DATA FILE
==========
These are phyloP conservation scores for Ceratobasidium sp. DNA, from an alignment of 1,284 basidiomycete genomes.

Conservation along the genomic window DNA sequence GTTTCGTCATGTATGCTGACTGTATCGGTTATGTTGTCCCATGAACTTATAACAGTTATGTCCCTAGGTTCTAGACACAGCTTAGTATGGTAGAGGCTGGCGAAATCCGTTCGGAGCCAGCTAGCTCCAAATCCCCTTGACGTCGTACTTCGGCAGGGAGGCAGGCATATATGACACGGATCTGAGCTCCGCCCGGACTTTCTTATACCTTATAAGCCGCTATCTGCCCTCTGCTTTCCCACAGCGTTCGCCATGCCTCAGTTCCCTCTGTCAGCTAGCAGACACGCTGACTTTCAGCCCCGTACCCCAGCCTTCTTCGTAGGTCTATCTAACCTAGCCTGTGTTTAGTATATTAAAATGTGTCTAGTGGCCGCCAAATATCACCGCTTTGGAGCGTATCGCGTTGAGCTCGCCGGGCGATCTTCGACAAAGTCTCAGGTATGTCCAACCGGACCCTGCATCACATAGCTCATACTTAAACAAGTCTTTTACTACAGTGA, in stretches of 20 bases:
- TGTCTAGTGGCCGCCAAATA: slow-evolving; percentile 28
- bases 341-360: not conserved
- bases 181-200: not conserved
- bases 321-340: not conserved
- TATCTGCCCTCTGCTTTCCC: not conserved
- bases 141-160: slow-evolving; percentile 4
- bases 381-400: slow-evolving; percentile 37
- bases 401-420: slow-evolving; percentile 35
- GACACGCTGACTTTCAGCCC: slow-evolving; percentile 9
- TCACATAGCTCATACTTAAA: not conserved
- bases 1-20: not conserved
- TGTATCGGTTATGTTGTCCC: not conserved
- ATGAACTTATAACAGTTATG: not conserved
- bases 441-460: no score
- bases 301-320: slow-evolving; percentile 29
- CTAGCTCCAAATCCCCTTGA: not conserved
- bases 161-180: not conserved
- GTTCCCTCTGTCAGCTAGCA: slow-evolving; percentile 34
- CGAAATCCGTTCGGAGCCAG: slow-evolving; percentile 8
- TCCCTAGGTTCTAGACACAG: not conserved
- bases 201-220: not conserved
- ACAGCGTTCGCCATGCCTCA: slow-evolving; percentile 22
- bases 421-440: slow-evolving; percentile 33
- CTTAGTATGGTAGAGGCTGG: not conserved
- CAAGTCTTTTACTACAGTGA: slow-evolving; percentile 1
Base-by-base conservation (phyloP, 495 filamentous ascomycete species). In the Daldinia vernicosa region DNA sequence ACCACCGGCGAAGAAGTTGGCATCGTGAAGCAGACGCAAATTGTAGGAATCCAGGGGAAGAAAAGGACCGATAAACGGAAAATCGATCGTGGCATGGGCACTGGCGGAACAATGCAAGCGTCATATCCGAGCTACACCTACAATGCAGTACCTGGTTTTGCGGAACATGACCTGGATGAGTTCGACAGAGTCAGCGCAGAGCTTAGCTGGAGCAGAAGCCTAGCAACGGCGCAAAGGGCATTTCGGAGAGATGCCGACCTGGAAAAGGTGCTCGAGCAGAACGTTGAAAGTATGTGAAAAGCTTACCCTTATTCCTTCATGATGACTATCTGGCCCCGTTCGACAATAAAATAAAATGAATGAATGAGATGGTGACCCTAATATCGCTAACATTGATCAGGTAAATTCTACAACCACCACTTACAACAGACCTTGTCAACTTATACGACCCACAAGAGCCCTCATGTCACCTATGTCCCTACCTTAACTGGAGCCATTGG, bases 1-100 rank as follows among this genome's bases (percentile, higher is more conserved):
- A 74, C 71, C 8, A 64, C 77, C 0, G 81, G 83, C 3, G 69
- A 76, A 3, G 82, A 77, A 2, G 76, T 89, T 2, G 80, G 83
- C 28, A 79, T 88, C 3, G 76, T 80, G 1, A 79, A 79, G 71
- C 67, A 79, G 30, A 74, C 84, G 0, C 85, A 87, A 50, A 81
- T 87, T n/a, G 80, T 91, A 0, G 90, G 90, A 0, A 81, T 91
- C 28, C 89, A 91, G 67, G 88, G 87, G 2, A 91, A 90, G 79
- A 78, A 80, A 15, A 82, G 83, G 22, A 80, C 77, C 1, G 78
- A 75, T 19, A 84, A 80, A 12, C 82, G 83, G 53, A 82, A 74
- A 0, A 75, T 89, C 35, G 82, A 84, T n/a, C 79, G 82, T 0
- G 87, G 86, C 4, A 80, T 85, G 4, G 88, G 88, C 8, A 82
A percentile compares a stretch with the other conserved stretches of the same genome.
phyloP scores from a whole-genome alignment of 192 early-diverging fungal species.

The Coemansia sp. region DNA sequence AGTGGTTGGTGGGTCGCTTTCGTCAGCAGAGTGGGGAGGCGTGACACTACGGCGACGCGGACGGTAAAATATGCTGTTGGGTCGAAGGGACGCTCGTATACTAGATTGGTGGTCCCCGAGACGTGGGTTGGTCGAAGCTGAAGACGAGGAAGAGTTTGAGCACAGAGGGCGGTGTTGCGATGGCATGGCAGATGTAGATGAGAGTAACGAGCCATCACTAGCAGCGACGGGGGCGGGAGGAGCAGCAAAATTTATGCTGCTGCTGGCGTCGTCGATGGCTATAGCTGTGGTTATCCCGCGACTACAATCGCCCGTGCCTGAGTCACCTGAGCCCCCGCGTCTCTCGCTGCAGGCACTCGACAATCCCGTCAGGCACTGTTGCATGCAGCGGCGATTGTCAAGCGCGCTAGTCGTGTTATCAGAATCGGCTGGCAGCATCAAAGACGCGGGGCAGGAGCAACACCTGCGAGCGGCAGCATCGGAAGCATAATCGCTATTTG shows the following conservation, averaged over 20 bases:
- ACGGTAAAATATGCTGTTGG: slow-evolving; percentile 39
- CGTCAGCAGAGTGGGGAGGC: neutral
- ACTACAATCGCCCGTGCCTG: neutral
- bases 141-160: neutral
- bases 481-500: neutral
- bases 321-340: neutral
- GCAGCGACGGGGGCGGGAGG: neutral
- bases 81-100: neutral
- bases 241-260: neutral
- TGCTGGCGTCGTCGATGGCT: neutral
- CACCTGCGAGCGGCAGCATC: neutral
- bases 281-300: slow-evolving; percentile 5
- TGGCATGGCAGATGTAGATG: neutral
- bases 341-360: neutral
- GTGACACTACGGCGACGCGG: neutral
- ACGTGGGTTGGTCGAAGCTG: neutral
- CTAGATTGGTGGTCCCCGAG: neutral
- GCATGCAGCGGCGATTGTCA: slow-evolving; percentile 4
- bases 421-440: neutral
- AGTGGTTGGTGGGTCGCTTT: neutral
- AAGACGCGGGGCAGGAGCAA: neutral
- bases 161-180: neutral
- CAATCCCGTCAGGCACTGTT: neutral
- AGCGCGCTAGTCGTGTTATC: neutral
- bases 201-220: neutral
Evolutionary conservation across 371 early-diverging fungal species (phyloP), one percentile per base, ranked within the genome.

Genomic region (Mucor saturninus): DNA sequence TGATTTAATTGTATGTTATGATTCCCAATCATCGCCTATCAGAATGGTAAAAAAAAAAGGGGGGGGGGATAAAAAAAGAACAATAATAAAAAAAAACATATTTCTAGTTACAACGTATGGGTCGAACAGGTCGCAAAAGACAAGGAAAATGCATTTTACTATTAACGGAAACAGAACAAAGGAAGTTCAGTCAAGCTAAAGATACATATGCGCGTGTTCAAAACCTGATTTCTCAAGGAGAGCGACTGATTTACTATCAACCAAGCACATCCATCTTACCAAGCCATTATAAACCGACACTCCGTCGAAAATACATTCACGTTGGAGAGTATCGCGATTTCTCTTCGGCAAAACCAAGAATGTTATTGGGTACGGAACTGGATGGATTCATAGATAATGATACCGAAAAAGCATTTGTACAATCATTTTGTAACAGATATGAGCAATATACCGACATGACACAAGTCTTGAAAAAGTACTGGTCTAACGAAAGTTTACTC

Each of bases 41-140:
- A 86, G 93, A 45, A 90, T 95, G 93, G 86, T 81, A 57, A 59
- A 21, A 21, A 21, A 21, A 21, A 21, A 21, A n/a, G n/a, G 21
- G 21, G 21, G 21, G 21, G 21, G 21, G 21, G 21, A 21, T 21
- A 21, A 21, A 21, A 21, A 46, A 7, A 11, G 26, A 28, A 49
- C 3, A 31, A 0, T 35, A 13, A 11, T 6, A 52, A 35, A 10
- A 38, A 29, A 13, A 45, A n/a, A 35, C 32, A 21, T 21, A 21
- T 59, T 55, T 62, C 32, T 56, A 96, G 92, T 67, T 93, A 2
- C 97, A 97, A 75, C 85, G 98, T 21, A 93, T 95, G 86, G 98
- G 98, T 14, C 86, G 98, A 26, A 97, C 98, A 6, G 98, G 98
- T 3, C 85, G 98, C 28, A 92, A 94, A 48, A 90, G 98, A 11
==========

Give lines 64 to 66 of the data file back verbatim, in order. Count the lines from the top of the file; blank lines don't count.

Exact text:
- CAATCCCGTCAGGCACTGTT: neutral
- AGCGCGCTAGTCGTGTTATC: neutral
- bases 201-220: neutral